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The guilt of the media

David Warren has a great column on the synergy between the media and the terrorists that are trying to destabilize Iraq. And from that, he makes a strong case that Zarqawi's death is a great victory:

So much of the credit for his murderous successes, and those of other terrorists like him, must be given to the mainstream media -- both East and West. Journalists assiduously advance the terrorist cause, by reporting almost exclusively on allied setbacks and mistakes, and by their ceaseless improvisation of destructive criticism against "Bush" and other Western leaders and allies. Heroic, and largely successful reconstruction efforts in Iraq have been ignored; instead we have an endless spool of meticulously-reported terror hits. The Western media attention to, and celebration of, such unstable characters as Cindy Sheehan and Michael Berg, make their alliances obvious. The New York Times has been the bellwether for this. Almost every news item touching Iraq is spun to maximize its demoralizing effect on the allied war effort. And across America itself, editors look to the Times nightly front-page line-up for clues on how to slant their own coverage.

To an enemy who depends utterly on morale, in the absence of significant military abilities -- who has only such weaponry as he can rig or steal, and only such soldiers as he can recruit in secret; who has no secure territory to which he can retreat and regroup -- this constant and reliable support from the media is indispensable. Without it, the "resistance" in Iraq would have collapsed quickly, saving ten-thousands of lives; and the Afghan "resistance" would be in greater disarray (though it has the benefit of secure pasturage in remote tribal mountain fastnesses).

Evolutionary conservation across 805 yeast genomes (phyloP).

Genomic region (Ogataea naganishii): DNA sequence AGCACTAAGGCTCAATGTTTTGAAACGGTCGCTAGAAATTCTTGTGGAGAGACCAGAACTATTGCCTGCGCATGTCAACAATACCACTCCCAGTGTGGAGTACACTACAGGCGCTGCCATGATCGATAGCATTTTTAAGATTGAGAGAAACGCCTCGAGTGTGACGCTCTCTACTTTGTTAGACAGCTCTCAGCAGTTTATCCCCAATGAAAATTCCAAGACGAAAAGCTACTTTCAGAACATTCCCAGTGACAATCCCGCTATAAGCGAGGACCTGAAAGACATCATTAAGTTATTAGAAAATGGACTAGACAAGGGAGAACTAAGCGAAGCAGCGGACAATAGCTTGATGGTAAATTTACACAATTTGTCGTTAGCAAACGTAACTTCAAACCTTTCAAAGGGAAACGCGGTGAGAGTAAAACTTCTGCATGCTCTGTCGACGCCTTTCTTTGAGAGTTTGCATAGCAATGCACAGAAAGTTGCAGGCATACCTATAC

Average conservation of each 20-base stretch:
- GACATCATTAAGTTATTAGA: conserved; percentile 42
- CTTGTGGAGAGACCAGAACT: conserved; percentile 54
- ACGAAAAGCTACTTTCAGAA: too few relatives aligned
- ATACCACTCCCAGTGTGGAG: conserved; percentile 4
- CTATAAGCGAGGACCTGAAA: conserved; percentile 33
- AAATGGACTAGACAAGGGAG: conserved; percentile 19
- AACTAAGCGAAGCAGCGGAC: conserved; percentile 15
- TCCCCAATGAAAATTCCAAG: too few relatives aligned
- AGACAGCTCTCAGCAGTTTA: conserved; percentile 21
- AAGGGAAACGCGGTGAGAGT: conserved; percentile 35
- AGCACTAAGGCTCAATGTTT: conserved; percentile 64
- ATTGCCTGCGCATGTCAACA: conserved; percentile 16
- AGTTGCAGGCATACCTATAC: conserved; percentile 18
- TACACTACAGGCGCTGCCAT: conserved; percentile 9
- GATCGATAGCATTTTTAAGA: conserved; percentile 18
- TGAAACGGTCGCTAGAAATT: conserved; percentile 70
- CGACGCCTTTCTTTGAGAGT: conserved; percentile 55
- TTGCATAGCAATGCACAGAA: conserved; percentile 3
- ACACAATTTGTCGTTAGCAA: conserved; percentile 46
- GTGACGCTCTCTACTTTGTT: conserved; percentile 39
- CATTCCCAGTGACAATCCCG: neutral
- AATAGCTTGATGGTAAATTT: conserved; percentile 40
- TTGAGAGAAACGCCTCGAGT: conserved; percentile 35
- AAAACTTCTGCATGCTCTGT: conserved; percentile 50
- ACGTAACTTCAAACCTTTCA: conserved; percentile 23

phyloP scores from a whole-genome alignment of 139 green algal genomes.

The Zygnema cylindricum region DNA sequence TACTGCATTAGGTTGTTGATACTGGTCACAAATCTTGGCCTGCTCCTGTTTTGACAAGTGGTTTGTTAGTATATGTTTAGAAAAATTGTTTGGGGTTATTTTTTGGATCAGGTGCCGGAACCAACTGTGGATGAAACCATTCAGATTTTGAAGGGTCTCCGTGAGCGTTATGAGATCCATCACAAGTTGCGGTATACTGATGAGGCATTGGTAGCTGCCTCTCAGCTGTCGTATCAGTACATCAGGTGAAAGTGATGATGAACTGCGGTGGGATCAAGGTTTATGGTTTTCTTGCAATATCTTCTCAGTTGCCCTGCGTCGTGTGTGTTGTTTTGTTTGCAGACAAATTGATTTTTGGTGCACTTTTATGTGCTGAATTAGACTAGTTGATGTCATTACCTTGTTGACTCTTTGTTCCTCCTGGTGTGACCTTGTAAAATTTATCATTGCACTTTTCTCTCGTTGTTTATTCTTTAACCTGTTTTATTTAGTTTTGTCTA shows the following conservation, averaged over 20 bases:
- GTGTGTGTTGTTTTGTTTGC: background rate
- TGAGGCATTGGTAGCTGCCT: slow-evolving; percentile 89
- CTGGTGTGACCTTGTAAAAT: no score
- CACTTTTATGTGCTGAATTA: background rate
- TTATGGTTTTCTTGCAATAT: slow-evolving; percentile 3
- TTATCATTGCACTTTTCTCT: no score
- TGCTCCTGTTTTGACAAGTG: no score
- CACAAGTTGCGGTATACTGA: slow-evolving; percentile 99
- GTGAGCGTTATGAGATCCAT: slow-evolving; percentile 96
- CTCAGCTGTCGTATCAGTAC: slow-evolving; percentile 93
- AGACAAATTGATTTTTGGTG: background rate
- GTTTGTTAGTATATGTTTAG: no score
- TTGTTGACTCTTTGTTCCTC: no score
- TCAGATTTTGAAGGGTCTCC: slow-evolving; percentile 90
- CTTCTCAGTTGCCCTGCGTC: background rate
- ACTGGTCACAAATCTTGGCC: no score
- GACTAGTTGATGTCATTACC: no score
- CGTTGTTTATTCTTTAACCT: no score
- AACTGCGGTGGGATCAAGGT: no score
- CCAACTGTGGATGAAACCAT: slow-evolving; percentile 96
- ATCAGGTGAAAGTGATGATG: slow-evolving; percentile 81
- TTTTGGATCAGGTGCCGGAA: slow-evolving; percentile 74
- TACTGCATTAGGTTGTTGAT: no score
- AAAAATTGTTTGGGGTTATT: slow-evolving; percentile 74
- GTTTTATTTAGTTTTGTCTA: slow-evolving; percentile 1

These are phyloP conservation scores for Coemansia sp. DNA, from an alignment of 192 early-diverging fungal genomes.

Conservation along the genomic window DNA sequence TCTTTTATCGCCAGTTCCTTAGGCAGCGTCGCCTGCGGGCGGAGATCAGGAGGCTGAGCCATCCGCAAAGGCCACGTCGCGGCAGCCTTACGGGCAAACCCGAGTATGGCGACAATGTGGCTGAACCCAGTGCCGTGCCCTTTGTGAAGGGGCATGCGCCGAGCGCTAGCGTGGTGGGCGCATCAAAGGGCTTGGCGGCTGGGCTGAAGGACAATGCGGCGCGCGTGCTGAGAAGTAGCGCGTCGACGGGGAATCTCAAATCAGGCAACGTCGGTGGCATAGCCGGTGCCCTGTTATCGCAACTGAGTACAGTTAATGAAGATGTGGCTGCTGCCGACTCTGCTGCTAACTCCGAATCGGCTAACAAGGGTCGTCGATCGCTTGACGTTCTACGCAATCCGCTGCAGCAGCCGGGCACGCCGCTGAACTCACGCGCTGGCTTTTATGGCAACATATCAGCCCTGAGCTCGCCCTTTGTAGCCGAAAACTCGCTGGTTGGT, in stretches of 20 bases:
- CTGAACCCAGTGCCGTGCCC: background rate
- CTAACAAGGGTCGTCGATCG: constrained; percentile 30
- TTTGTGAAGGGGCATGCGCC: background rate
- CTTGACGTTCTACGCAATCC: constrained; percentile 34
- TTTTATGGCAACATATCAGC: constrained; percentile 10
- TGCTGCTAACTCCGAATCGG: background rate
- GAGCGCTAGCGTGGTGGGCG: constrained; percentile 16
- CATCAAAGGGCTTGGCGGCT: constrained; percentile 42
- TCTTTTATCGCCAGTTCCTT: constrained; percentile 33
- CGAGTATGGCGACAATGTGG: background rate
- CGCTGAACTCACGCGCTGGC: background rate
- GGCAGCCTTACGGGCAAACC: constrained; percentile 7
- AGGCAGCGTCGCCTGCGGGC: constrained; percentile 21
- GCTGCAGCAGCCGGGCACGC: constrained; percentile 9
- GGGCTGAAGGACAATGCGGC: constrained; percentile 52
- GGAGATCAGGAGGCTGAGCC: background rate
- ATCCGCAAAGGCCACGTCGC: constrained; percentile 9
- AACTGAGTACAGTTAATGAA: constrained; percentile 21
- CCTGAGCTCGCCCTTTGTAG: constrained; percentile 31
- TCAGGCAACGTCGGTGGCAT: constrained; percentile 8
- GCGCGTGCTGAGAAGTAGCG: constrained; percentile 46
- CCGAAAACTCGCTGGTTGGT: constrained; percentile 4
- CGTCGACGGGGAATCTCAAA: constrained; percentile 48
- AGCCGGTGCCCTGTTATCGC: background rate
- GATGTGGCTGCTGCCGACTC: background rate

But Zarqawi's death goes beyond spinning. The very fact touched off huge celebrations across Iraq this week, as did the capture of Saddam Hussein before it. While our Western media are loath to cover these demonstrations -- lest they enhance President Bush's position in U.S. domestic politics -- their effect on the enemy in Iraq is profound. An enemy whose morale depended on Zarqawi's reputation for ruthlessness, against the hard fact of popular detestation, is left staring at a wall. He needs another Zarqawi to emerge, quickly.

I've pointed out this terrorist-media feedback loop before, and it sickens me. To terrorize (or demoralize) a population requires not just violent acts, but the delivery of threats and intimidation. Most of the world's media have been too eager to fill the role.

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